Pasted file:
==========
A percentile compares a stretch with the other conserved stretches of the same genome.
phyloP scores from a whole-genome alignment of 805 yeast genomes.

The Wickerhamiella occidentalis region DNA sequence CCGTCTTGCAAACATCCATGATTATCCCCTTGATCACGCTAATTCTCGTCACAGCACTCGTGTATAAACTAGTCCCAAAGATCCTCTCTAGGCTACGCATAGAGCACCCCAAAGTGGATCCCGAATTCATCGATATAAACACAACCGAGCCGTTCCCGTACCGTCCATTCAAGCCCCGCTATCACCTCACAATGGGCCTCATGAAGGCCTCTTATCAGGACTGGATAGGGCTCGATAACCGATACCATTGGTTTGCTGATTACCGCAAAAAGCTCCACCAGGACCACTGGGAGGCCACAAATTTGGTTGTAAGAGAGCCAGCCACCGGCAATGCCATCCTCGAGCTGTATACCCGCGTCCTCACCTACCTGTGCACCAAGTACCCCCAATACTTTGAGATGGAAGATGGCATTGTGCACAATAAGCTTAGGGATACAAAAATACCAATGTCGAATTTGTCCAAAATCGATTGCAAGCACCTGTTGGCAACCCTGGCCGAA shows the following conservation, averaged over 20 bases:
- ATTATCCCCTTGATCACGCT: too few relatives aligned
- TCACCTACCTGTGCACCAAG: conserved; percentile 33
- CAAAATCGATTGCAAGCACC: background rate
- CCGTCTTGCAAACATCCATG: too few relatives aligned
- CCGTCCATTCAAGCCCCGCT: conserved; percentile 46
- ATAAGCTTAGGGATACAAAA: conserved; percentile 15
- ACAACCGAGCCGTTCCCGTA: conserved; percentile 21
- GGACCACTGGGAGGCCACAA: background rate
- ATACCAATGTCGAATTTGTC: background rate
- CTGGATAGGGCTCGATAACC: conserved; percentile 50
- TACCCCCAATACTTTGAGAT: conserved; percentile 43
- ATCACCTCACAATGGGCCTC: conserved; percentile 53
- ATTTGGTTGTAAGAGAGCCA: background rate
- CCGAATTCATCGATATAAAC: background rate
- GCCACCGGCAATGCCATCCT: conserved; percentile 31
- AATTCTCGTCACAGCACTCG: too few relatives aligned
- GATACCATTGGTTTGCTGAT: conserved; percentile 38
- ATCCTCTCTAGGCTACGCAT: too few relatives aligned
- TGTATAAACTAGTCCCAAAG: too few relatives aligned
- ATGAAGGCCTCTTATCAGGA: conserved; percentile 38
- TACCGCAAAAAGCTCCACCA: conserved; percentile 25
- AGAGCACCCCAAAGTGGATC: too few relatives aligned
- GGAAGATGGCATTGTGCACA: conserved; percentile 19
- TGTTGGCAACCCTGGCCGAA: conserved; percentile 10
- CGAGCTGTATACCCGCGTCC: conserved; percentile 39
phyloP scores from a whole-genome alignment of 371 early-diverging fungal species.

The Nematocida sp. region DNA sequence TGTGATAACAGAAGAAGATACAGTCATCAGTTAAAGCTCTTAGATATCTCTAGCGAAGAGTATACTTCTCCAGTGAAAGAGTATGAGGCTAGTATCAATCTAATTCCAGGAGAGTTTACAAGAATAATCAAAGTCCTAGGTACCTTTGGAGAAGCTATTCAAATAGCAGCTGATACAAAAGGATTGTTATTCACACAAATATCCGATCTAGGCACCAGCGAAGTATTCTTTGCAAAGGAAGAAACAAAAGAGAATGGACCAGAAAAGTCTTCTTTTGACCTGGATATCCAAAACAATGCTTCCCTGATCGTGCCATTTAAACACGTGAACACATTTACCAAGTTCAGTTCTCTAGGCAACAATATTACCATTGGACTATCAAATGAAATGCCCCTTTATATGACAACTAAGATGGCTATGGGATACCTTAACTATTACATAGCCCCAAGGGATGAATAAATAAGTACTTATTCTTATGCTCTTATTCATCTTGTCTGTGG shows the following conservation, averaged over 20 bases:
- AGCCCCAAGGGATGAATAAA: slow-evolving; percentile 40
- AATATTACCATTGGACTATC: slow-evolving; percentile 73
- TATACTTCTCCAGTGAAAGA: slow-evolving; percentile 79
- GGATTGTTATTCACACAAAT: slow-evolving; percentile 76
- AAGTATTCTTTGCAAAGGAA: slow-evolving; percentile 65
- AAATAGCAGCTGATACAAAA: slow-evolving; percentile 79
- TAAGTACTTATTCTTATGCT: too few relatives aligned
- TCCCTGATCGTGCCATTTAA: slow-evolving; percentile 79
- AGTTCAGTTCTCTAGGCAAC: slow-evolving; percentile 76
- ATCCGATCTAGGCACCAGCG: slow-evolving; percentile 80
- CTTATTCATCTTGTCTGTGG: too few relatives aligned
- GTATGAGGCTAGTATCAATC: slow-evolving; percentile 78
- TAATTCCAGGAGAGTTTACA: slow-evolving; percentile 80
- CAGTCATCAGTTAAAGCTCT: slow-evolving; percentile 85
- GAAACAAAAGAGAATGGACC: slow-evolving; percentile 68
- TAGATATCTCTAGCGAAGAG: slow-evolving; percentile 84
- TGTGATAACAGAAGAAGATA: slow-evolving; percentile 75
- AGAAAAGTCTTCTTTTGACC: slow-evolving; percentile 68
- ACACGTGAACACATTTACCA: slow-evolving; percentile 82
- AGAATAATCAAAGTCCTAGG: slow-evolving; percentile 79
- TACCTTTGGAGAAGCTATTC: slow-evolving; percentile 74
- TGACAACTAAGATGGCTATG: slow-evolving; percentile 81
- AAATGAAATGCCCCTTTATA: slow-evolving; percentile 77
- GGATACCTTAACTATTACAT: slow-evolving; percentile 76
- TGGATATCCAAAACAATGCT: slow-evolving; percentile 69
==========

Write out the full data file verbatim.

A percentile compares a stretch with the other conserved stretches of the same genome.
phyloP scores from a whole-genome alignment of 805 yeast genomes.

The Wickerhamiella occidentalis region DNA sequence CCGTCTTGCAAACATCCATGATTATCCCCTTGATCACGCTAATTCTCGTCACAGCACTCGTGTATAAACTAGTCCCAAAGATCCTCTCTAGGCTACGCATAGAGCACCCCAAAGTGGATCCCGAATTCATCGATATAAACACAACCGAGCCGTTCCCGTACCGTCCATTCAAGCCCCGCTATCACCTCACAATGGGCCTCATGAAGGCCTCTTATCAGGACTGGATAGGGCTCGATAACCGATACCATTGGTTTGCTGATTACCGCAAAAAGCTCCACCAGGACCACTGGGAGGCCACAAATTTGGTTGTAAGAGAGCCAGCCACCGGCAATGCCATCCTCGAGCTGTATACCCGCGTCCTCACCTACCTGTGCACCAAGTACCCCCAATACTTTGAGATGGAAGATGGCATTGTGCACAATAAGCTTAGGGATACAAAAATACCAATGTCGAATTTGTCCAAAATCGATTGCAAGCACCTGTTGGCAACCCTGGCCGAA shows the following conservation, averaged over 20 bases:
- ATTATCCCCTTGATCACGCT: too few relatives aligned
- TCACCTACCTGTGCACCAAG: conserved; percentile 33
- CAAAATCGATTGCAAGCACC: background rate
- CCGTCTTGCAAACATCCATG: too few relatives aligned
- CCGTCCATTCAAGCCCCGCT: conserved; percentile 46
- ATAAGCTTAGGGATACAAAA: conserved; percentile 15
- ACAACCGAGCCGTTCCCGTA: conserved; percentile 21
- GGACCACTGGGAGGCCACAA: background rate
- ATACCAATGTCGAATTTGTC: background rate
- CTGGATAGGGCTCGATAACC: conserved; percentile 50
- TACCCCCAATACTTTGAGAT: conserved; percentile 43
- ATCACCTCACAATGGGCCTC: conserved; percentile 53
- ATTTGGTTGTAAGAGAGCCA: background rate
- CCGAATTCATCGATATAAAC: background rate
- GCCACCGGCAATGCCATCCT: conserved; percentile 31
- AATTCTCGTCACAGCACTCG: too few relatives aligned
- GATACCATTGGTTTGCTGAT: conserved; percentile 38
- ATCCTCTCTAGGCTACGCAT: too few relatives aligned
- TGTATAAACTAGTCCCAAAG: too few relatives aligned
- ATGAAGGCCTCTTATCAGGA: conserved; percentile 38
- TACCGCAAAAAGCTCCACCA: conserved; percentile 25
- AGAGCACCCCAAAGTGGATC: too few relatives aligned
- GGAAGATGGCATTGTGCACA: conserved; percentile 19
- TGTTGGCAACCCTGGCCGAA: conserved; percentile 10
- CGAGCTGTATACCCGCGTCC: conserved; percentile 39
phyloP scores from a whole-genome alignment of 371 early-diverging fungal species.

The Nematocida sp. region DNA sequence TGTGATAACAGAAGAAGATACAGTCATCAGTTAAAGCTCTTAGATATCTCTAGCGAAGAGTATACTTCTCCAGTGAAAGAGTATGAGGCTAGTATCAATCTAATTCCAGGAGAGTTTACAAGAATAATCAAAGTCCTAGGTACCTTTGGAGAAGCTATTCAAATAGCAGCTGATACAAAAGGATTGTTATTCACACAAATATCCGATCTAGGCACCAGCGAAGTATTCTTTGCAAAGGAAGAAACAAAAGAGAATGGACCAGAAAAGTCTTCTTTTGACCTGGATATCCAAAACAATGCTTCCCTGATCGTGCCATTTAAACACGTGAACACATTTACCAAGTTCAGTTCTCTAGGCAACAATATTACCATTGGACTATCAAATGAAATGCCCCTTTATATGACAACTAAGATGGCTATGGGATACCTTAACTATTACATAGCCCCAAGGGATGAATAAATAAGTACTTATTCTTATGCTCTTATTCATCTTGTCTGTGG shows the following conservation, averaged over 20 bases:
- AGCCCCAAGGGATGAATAAA: slow-evolving; percentile 40
- AATATTACCATTGGACTATC: slow-evolving; percentile 73
- TATACTTCTCCAGTGAAAGA: slow-evolving; percentile 79
- GGATTGTTATTCACACAAAT: slow-evolving; percentile 76
- AAGTATTCTTTGCAAAGGAA: slow-evolving; percentile 65
- AAATAGCAGCTGATACAAAA: slow-evolving; percentile 79
- TAAGTACTTATTCTTATGCT: too few relatives aligned
- TCCCTGATCGTGCCATTTAA: slow-evolving; percentile 79
- AGTTCAGTTCTCTAGGCAAC: slow-evolving; percentile 76
- ATCCGATCTAGGCACCAGCG: slow-evolving; percentile 80
- CTTATTCATCTTGTCTGTGG: too few relatives aligned
- GTATGAGGCTAGTATCAATC: slow-evolving; percentile 78
- TAATTCCAGGAGAGTTTACA: slow-evolving; percentile 80
- CAGTCATCAGTTAAAGCTCT: slow-evolving; percentile 85
- GAAACAAAAGAGAATGGACC: slow-evolving; percentile 68
- TAGATATCTCTAGCGAAGAG: slow-evolving; percentile 84
- TGTGATAACAGAAGAAGATA: slow-evolving; percentile 75
- AGAAAAGTCTTCTTTTGACC: slow-evolving; percentile 68
- ACACGTGAACACATTTACCA: slow-evolving; percentile 82
- AGAATAATCAAAGTCCTAGG: slow-evolving; percentile 79
- TACCTTTGGAGAAGCTATTC: slow-evolving; percentile 74
- TGACAACTAAGATGGCTATG: slow-evolving; percentile 81
- AAATGAAATGCCCCTTTATA: slow-evolving; percentile 77
- GGATACCTTAACTATTACAT: slow-evolving; percentile 76
- TGGATATCCAAAACAATGCT: slow-evolving; percentile 69